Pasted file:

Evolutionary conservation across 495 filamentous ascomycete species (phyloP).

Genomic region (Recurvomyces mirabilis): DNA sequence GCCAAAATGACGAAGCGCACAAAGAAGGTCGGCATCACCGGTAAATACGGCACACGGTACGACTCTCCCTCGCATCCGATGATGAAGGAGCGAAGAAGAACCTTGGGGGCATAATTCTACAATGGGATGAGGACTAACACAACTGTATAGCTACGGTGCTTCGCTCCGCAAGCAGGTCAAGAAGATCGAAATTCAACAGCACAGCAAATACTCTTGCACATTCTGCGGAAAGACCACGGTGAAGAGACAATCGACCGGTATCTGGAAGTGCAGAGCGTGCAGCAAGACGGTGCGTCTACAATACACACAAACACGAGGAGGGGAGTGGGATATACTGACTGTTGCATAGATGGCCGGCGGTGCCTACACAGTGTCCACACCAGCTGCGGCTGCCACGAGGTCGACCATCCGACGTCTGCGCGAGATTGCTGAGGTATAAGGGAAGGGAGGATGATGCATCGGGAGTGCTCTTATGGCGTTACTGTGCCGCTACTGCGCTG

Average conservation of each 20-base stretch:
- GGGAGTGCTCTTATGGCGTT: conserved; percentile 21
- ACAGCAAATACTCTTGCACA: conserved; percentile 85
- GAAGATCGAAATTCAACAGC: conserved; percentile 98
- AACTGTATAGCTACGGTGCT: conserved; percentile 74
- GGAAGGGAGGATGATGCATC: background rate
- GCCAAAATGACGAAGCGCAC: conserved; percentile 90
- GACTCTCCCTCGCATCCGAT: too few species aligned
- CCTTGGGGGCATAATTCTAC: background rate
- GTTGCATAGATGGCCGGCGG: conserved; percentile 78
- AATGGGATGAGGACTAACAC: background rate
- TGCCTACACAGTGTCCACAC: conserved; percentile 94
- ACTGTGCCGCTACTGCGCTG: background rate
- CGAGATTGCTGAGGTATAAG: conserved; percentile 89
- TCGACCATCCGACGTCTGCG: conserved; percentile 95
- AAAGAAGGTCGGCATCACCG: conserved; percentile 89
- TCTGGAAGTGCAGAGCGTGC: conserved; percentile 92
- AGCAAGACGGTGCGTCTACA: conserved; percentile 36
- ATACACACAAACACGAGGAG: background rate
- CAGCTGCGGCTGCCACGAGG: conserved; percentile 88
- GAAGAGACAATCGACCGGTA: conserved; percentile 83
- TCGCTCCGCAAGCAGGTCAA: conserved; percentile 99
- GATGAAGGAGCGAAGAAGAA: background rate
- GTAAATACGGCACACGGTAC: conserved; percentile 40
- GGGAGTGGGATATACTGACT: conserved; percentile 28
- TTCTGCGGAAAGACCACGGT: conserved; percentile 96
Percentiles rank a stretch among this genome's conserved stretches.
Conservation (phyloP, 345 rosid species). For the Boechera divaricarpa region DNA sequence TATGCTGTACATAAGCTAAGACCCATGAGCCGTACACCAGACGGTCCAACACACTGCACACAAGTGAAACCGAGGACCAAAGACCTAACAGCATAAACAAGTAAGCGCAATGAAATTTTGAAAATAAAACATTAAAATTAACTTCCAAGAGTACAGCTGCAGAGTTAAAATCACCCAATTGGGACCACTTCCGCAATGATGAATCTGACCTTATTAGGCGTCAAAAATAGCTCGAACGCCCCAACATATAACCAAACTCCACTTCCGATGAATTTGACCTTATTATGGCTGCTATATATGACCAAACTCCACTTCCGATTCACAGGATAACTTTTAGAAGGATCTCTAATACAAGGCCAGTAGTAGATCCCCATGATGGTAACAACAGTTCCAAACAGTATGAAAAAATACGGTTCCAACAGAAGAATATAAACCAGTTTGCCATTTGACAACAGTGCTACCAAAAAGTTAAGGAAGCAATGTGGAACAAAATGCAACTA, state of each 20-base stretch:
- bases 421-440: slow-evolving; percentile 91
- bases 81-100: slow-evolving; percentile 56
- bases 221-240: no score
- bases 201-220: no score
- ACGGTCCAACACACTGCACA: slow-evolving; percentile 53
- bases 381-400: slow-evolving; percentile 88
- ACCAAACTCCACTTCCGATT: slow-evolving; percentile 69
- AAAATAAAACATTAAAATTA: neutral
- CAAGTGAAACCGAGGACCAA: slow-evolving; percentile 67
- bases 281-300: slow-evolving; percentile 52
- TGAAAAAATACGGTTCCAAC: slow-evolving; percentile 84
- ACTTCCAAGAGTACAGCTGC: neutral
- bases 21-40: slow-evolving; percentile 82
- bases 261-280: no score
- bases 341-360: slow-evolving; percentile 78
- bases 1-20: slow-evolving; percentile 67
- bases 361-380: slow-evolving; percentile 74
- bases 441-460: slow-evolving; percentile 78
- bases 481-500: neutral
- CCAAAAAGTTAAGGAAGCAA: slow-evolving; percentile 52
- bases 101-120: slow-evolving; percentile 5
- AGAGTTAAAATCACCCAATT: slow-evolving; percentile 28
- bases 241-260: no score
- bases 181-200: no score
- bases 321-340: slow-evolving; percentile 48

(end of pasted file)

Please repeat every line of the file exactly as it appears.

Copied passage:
Evolutionary conservation across 495 filamentous ascomycete species (phyloP).

Genomic region (Recurvomyces mirabilis): DNA sequence GCCAAAATGACGAAGCGCACAAAGAAGGTCGGCATCACCGGTAAATACGGCACACGGTACGACTCTCCCTCGCATCCGATGATGAAGGAGCGAAGAAGAACCTTGGGGGCATAATTCTACAATGGGATGAGGACTAACACAACTGTATAGCTACGGTGCTTCGCTCCGCAAGCAGGTCAAGAAGATCGAAATTCAACAGCACAGCAAATACTCTTGCACATTCTGCGGAAAGACCACGGTGAAGAGACAATCGACCGGTATCTGGAAGTGCAGAGCGTGCAGCAAGACGGTGCGTCTACAATACACACAAACACGAGGAGGGGAGTGGGATATACTGACTGTTGCATAGATGGCCGGCGGTGCCTACACAGTGTCCACACCAGCTGCGGCTGCCACGAGGTCGACCATCCGACGTCTGCGCGAGATTGCTGAGGTATAAGGGAAGGGAGGATGATGCATCGGGAGTGCTCTTATGGCGTTACTGTGCCGCTACTGCGCTG

Average conservation of each 20-base stretch:
- GGGAGTGCTCTTATGGCGTT: conserved; percentile 21
- ACAGCAAATACTCTTGCACA: conserved; percentile 85
- GAAGATCGAAATTCAACAGC: conserved; percentile 98
- AACTGTATAGCTACGGTGCT: conserved; percentile 74
- GGAAGGGAGGATGATGCATC: background rate
- GCCAAAATGACGAAGCGCAC: conserved; percentile 90
- GACTCTCCCTCGCATCCGAT: too few species aligned
- CCTTGGGGGCATAATTCTAC: background rate
- GTTGCATAGATGGCCGGCGG: conserved; percentile 78
- AATGGGATGAGGACTAACAC: background rate
- TGCCTACACAGTGTCCACAC: conserved; percentile 94
- ACTGTGCCGCTACTGCGCTG: background rate
- CGAGATTGCTGAGGTATAAG: conserved; percentile 89
- TCGACCATCCGACGTCTGCG: conserved; percentile 95
- AAAGAAGGTCGGCATCACCG: conserved; percentile 89
- TCTGGAAGTGCAGAGCGTGC: conserved; percentile 92
- AGCAAGACGGTGCGTCTACA: conserved; percentile 36
- ATACACACAAACACGAGGAG: background rate
- CAGCTGCGGCTGCCACGAGG: conserved; percentile 88
- GAAGAGACAATCGACCGGTA: conserved; percentile 83
- TCGCTCCGCAAGCAGGTCAA: conserved; percentile 99
- GATGAAGGAGCGAAGAAGAA: background rate
- GTAAATACGGCACACGGTAC: conserved; percentile 40
- GGGAGTGGGATATACTGACT: conserved; percentile 28
- TTCTGCGGAAAGACCACGGT: conserved; percentile 96
Percentiles rank a stretch among this genome's conserved stretches.
Conservation (phyloP, 345 rosid species). For the Boechera divaricarpa region DNA sequence TATGCTGTACATAAGCTAAGACCCATGAGCCGTACACCAGACGGTCCAACACACTGCACACAAGTGAAACCGAGGACCAAAGACCTAACAGCATAAACAAGTAAGCGCAATGAAATTTTGAAAATAAAACATTAAAATTAACTTCCAAGAGTACAGCTGCAGAGTTAAAATCACCCAATTGGGACCACTTCCGCAATGATGAATCTGACCTTATTAGGCGTCAAAAATAGCTCGAACGCCCCAACATATAACCAAACTCCACTTCCGATGAATTTGACCTTATTATGGCTGCTATATATGACCAAACTCCACTTCCGATTCACAGGATAACTTTTAGAAGGATCTCTAATACAAGGCCAGTAGTAGATCCCCATGATGGTAACAACAGTTCCAAACAGTATGAAAAAATACGGTTCCAACAGAAGAATATAAACCAGTTTGCCATTTGACAACAGTGCTACCAAAAAGTTAAGGAAGCAATGTGGAACAAAATGCAACTA, state of each 20-base stretch:
- bases 421-440: slow-evolving; percentile 91
- bases 81-100: slow-evolving; percentile 56
- bases 221-240: no score
- bases 201-220: no score
- ACGGTCCAACACACTGCACA: slow-evolving; percentile 53
- bases 381-400: slow-evolving; percentile 88
- ACCAAACTCCACTTCCGATT: slow-evolving; percentile 69
- AAAATAAAACATTAAAATTA: neutral
- CAAGTGAAACCGAGGACCAA: slow-evolving; percentile 67
- bases 281-300: slow-evolving; percentile 52
- TGAAAAAATACGGTTCCAAC: slow-evolving; percentile 84
- ACTTCCAAGAGTACAGCTGC: neutral
- bases 21-40: slow-evolving; percentile 82
- bases 261-280: no score
- bases 341-360: slow-evolving; percentile 78
- bases 1-20: slow-evolving; percentile 67
- bases 361-380: slow-evolving; percentile 74
- bases 441-460: slow-evolving; percentile 78
- bases 481-500: neutral
- CCAAAAAGTTAAGGAAGCAA: slow-evolving; percentile 52
- bases 101-120: slow-evolving; percentile 5
- AGAGTTAAAATCACCCAATT: slow-evolving; percentile 28
- bases 241-260: no score
- bases 181-200: no score
- bases 321-340: slow-evolving; percentile 48